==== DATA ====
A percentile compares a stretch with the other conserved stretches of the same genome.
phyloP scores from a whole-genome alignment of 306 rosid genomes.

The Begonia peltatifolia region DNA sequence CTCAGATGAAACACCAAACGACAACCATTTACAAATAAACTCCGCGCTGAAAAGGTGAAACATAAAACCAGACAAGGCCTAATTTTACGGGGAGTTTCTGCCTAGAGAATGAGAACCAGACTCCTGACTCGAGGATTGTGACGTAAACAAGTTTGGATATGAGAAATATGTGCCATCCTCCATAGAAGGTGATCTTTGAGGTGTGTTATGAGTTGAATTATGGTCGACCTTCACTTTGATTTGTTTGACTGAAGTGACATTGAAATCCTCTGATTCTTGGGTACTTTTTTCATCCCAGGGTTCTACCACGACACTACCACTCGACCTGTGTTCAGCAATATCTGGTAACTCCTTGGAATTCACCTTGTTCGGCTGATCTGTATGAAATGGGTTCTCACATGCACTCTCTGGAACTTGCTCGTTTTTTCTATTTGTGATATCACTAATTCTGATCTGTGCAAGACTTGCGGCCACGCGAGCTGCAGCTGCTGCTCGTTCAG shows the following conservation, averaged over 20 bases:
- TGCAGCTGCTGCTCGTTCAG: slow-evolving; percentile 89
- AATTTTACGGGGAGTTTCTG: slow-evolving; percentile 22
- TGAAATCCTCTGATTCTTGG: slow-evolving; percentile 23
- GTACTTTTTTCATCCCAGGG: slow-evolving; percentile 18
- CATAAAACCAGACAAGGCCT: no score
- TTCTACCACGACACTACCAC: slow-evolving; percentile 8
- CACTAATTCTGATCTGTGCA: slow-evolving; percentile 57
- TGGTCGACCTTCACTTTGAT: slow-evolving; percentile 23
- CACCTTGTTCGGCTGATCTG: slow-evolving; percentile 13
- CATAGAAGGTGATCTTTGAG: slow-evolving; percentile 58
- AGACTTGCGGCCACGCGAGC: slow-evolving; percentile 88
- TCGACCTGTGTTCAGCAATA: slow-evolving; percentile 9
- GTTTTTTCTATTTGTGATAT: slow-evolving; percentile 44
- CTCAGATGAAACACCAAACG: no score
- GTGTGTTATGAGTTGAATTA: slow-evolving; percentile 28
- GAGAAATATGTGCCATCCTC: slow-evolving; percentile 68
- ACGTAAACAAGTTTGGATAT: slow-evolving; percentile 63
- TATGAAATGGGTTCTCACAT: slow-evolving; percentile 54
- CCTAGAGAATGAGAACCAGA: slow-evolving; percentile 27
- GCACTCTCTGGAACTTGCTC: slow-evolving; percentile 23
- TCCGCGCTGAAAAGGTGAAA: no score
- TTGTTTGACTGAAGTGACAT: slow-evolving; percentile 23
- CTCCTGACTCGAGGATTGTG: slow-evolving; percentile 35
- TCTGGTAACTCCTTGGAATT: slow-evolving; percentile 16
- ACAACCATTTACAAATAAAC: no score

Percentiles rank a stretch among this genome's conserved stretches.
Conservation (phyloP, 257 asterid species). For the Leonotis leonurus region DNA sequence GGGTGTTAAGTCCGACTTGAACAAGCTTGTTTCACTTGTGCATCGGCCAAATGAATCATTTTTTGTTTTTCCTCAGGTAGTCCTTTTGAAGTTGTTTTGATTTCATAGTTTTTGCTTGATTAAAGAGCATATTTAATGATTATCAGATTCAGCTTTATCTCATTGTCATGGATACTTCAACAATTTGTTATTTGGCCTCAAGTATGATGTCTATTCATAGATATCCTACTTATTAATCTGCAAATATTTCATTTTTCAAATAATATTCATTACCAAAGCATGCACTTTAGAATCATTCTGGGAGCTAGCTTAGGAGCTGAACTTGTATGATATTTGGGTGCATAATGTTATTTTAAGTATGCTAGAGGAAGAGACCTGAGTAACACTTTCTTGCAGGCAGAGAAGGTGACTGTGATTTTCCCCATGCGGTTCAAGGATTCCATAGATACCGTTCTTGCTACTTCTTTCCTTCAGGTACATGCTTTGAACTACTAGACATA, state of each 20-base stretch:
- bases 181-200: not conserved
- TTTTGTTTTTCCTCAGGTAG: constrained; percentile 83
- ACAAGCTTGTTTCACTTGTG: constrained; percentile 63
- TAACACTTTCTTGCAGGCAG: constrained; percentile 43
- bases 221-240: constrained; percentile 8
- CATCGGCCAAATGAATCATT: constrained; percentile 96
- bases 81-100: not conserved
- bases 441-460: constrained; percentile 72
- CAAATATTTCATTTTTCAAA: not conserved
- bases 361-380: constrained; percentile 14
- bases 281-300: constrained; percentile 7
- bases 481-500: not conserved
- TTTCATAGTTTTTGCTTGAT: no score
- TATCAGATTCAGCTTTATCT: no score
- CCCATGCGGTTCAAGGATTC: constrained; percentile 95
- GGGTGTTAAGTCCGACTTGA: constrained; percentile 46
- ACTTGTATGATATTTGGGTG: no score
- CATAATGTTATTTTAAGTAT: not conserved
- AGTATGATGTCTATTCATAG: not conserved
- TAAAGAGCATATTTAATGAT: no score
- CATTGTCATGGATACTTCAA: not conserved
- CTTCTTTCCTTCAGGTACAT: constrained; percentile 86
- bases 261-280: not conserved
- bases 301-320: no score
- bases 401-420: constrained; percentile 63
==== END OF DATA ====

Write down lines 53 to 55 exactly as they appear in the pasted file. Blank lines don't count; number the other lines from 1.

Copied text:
- bases 261-280: not conserved
- bases 301-320: no score
- bases 401-420: constrained; percentile 63